This opening of a window in the heart towards the unseen also takes place in conditions. approaching those of prophetic inspiration, when intuitions spring up in the mind unconveyed through any sense-channel. The more a man purifies himself from fleshly lusts and concentrates his mind on God, the more conscious will he be of such intuitions. Those who are not conscious of them have no right to deny their reality. Nor are such intuitions confined only to those of prophetic rank. Just as iron, by sufficient polishing, can be made into a mirror, so any mind by due discipline can be rendered receptive of such impressions. It was at this truth the Prophet hinted when he said, "Every child is born with a predisposition towards Islam; then his parents make a Jew, or a, Christian, or a star-worshipper of him." Every human being has in the depths of his consciousness heard the question "Am I not your Lord?" and answered "Yes" to it. But some hearts are like mirrors so befouled with rust and dirt that they give no clear reflections, while those of the prophets and saints, though they are men "of like passions with us," are extremely sensitive to all divine impressions.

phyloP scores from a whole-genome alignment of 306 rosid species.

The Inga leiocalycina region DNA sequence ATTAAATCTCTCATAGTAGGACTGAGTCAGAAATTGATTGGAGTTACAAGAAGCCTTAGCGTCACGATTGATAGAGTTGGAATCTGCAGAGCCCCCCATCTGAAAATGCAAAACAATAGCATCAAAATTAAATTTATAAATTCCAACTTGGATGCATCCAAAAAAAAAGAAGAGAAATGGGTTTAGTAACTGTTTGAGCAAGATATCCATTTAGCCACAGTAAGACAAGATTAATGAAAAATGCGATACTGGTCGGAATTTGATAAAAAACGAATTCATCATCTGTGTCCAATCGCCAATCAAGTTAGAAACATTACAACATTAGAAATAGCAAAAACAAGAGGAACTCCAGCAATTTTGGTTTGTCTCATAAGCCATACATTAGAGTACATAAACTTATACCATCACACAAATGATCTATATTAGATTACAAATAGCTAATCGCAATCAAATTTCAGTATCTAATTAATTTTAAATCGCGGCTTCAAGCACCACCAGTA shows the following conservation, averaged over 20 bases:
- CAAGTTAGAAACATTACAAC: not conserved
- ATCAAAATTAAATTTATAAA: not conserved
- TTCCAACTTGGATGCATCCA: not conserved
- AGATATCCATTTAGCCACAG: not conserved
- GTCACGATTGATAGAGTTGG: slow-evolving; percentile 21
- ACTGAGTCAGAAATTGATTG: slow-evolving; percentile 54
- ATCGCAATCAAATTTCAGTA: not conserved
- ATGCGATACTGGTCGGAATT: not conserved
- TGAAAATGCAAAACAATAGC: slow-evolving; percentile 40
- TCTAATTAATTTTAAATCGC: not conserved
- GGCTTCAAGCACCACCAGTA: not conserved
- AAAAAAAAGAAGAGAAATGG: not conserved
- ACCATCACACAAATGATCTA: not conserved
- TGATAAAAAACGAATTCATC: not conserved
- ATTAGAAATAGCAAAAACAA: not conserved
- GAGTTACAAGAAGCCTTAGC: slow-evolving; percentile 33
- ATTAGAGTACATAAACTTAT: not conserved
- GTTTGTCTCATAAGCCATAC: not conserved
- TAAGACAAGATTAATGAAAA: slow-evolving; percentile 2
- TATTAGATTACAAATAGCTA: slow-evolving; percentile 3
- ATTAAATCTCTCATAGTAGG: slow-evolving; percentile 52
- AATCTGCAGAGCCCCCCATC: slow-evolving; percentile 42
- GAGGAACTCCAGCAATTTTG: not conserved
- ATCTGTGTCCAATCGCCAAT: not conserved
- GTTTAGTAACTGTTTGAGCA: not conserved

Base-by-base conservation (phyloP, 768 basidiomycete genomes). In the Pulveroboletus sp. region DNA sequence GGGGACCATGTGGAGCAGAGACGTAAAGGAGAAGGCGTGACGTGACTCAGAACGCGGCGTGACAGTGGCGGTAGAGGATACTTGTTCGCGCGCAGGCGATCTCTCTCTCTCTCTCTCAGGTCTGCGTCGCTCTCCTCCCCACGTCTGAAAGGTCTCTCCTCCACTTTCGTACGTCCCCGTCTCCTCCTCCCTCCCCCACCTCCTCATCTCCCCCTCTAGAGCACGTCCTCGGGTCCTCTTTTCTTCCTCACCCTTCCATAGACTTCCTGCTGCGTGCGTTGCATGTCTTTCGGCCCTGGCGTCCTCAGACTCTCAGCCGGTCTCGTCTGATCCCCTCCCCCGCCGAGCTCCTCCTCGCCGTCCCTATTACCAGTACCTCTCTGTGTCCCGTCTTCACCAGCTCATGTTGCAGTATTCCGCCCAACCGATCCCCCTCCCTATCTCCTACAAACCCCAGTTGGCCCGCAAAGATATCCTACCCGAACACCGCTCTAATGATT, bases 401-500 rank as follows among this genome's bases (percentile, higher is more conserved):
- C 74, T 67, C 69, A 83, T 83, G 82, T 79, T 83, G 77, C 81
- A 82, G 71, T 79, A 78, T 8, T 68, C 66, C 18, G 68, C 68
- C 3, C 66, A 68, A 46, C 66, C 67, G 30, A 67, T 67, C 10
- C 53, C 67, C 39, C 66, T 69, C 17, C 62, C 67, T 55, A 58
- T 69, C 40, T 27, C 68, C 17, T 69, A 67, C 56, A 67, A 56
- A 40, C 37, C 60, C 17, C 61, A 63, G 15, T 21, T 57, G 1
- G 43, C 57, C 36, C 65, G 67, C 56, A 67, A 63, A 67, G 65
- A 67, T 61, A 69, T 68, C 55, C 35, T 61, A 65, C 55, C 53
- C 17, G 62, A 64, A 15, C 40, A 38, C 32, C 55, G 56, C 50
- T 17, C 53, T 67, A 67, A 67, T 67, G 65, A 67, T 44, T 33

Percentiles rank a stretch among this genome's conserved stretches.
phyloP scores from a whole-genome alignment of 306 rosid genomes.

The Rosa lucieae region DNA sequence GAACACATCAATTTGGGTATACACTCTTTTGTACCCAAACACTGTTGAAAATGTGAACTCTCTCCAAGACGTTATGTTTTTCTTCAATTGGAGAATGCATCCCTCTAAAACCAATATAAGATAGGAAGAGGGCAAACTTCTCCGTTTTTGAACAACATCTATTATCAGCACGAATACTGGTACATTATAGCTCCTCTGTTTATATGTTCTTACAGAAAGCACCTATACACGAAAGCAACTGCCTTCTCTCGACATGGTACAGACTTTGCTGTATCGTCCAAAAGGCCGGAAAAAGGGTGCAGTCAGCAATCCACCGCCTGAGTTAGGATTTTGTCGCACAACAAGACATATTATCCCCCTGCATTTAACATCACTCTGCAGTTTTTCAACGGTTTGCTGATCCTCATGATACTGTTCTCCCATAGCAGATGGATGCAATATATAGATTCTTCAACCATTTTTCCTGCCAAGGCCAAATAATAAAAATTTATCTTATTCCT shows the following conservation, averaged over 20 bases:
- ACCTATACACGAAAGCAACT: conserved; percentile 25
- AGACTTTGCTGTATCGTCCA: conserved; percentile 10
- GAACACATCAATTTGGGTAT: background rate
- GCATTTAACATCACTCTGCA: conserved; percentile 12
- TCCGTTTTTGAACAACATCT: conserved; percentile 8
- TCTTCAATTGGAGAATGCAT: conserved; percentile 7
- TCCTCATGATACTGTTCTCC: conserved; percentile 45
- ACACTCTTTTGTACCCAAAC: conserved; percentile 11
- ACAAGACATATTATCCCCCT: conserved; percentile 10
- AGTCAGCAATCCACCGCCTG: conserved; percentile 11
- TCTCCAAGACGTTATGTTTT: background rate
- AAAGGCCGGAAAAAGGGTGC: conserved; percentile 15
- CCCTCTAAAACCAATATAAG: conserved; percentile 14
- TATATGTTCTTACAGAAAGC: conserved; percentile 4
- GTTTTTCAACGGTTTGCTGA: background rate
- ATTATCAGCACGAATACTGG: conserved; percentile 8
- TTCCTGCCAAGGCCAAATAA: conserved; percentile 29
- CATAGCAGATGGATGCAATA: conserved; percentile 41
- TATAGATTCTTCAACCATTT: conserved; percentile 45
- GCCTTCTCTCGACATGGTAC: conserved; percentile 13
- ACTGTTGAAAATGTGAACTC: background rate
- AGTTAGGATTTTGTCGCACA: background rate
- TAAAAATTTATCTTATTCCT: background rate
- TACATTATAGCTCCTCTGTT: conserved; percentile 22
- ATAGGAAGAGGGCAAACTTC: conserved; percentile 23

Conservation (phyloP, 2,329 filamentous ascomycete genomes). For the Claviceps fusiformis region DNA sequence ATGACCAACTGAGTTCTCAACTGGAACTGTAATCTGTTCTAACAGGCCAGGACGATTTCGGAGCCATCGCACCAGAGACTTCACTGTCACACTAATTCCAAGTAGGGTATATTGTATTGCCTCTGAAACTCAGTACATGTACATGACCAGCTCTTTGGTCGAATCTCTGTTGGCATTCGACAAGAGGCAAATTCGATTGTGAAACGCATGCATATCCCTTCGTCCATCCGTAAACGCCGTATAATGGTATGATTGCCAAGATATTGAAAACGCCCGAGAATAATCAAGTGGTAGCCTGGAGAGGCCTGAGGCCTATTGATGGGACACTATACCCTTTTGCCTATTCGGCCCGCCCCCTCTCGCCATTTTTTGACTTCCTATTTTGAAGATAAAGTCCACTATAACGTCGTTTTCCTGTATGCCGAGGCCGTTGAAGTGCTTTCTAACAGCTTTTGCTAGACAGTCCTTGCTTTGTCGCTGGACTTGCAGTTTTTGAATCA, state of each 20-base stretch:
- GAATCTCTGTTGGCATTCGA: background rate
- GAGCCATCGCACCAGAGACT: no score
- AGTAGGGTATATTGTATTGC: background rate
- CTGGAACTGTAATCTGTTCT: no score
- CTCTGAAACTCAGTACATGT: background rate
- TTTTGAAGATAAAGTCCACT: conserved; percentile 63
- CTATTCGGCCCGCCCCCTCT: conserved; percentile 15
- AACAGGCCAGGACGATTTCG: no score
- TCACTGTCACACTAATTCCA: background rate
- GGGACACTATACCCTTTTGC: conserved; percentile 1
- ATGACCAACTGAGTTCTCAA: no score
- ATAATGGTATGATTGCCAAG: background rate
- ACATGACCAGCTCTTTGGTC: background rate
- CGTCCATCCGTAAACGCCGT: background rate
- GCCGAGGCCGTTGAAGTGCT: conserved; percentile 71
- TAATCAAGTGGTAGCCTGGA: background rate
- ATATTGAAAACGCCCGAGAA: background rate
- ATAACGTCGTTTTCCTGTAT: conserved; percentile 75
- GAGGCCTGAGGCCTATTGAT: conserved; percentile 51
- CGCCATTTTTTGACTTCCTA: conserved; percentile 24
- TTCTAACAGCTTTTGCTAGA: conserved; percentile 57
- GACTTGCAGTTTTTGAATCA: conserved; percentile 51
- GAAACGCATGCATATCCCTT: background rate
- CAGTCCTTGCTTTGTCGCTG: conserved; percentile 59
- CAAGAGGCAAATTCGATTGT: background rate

Nor is it only by reason of knowledge acquired and intuitive that the soul of man holds the first rank among created things, but also by reason of power. Just as angels preside over the elements, so does the soul rule the members of the body. Those souls which attain a special degree of power not only rule their own body but those of others also. If they wish a sick man to recover he recovers, or a person in health to fall ill he becomes ill, or if they will the presence of a person he comes to them. According as the effects produced by these powerful souls are good or bad they are termed miracles or sorceries. These souls differ from common folk in three ways: (1) what others only see in dreams they see in their waking moments. (2) While others' wills only affect their own bodies, these, by will-power, can move bodies extraneous to themselves. (3) The knowledge which others acquire by laborious learning comes to them by intuition.